There is no better way to see America than on foot. And there is no better way to appreciate what you are looking at than with a walking tour. This walking tour of Charlotte, North Carolina is ready to explore when you are. Each walking tour describes historical, architectural landmarks, cultural sites and ecclesiastic touchstones and provides step-by-step directions. More
There is no better way to see America than on foot. And there is no better way to appreciate what you are looking at than with a walking tour. Whether you are preparing for a road trip or just out to look at your own town in a new way, a downloadable walking tour is ready to explore when you are.
Each walking tour describes historical and architectural landmarks and provides pictures to help out when those pesky street addresses are missing. Every tour also includes a quick primer on identifying architectural styles seen on American streets.
Charlotte was founded in the mid-1700s by Scotch-Irish and Germans traveling down from Pennsylvania. The town and the county were named for Queen Charlotte of Mecklenburg-Strelitz, the wife of King George III of England. Fertile lands drew the early settlers and the nation’s first gold rush - really more of a flurry - took place in the early 1800s after Conrad Reed found a 17-pound rock on his family farm in nearby Cabarrus County that he used as doorstop which turned out to be nearly solid gold. The United States opened the Charlotte Mint in 1837 as the area led the nation in gold production until the great strikes in California in 1848.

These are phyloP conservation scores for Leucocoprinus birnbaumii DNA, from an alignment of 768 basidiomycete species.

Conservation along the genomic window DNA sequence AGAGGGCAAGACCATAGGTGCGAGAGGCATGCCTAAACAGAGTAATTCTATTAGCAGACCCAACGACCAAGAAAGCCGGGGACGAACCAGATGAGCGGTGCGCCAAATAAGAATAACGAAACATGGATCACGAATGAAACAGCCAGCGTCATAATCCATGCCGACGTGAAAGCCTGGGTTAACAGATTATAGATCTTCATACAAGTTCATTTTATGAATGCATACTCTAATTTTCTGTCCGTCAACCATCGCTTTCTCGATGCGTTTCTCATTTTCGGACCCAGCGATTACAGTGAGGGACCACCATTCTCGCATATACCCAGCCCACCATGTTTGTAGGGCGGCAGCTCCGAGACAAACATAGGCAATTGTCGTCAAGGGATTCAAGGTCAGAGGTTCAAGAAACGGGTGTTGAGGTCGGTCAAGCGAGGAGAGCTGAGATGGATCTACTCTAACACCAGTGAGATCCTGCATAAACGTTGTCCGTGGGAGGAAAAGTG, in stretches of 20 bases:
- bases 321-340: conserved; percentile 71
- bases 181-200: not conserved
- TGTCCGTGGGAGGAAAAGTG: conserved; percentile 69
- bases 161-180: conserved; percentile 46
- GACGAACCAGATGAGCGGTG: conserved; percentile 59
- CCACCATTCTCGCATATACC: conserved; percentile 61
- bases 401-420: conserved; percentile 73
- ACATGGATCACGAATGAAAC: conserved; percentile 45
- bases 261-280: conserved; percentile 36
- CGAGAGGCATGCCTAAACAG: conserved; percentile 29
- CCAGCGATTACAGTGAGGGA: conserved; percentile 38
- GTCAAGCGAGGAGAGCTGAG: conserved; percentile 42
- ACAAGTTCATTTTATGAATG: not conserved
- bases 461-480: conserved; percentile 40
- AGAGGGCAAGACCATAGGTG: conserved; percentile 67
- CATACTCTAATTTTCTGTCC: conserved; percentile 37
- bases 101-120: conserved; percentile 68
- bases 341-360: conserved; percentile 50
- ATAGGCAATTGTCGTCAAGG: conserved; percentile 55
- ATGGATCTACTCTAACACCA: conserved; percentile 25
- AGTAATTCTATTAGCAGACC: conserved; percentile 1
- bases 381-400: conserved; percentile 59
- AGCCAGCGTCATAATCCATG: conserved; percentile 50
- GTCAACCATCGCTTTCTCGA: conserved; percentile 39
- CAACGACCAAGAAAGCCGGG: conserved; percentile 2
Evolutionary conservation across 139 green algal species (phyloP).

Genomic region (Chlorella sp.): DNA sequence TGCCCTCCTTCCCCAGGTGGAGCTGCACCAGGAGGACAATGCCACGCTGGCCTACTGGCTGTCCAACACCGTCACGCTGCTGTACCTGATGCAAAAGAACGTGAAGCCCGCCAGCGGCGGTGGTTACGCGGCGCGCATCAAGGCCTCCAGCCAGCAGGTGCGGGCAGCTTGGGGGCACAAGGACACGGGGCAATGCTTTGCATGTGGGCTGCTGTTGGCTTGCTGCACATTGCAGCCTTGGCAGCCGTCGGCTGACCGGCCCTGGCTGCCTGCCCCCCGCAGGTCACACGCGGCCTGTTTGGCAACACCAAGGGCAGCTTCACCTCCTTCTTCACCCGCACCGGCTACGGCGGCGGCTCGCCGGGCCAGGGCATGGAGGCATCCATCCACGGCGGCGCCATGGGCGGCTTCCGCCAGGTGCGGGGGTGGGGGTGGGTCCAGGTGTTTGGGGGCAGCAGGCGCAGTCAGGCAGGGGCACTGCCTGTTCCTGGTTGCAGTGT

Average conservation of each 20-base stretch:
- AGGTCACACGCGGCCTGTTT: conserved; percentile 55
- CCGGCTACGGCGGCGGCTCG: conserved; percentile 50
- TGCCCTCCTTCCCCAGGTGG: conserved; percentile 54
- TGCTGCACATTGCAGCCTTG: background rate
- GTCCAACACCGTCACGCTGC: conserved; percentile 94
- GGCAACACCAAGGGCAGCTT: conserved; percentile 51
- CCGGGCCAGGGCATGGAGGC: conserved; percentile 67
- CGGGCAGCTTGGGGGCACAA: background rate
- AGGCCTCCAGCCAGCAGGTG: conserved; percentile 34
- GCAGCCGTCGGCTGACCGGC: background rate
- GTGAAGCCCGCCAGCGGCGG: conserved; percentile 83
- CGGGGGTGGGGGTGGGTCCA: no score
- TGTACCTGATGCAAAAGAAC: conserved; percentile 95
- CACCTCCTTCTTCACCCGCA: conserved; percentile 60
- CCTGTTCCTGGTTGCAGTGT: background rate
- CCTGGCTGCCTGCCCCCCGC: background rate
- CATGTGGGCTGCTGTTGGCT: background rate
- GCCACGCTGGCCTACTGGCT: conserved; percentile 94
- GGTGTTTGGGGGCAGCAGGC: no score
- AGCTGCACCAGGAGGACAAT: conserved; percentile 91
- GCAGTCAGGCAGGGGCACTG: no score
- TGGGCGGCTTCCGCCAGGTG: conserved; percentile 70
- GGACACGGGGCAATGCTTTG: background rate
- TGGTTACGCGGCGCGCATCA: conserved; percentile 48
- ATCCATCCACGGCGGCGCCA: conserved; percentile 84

Still the population scarcely scraped above 2,000 at the outbreak of the Civil War. After the war the area slowly transitioned from agrarian to manufacturing. The population topped 10,000 for the first time in 1890 as textile manufacturers primed the economy for explosion. By 1930 Charlotte passed Winston-Salem as the largest city in North Carolina and never looked back. Today the population is 750,000. In the process the city seamlessly segued from manufacturing center to financial center and in 2011 only New York City is a bigger banking city.
When a city explodes as quickly as Charlotte there is not much time to argue about preservation and we will only encounter a handful of buildings on our tour that don’t have a modern pedigree. As a counterbalance to the shiny high-rises we will also visit the residential Fourth Ward, mere blocks from the center of downtown, where prosperous merchants and businessmen and doctors built picturesque Victorian houses in the last decades of the 1800s. When this area was ravaged by neglect and abandonment in the 1970s what was left was not bulldozed away but rescued and restored.
Our walking tour will be a mix of commerce and residential, old and new and we will begin in a public greenspace that has survived since Charlotte’s earliest days...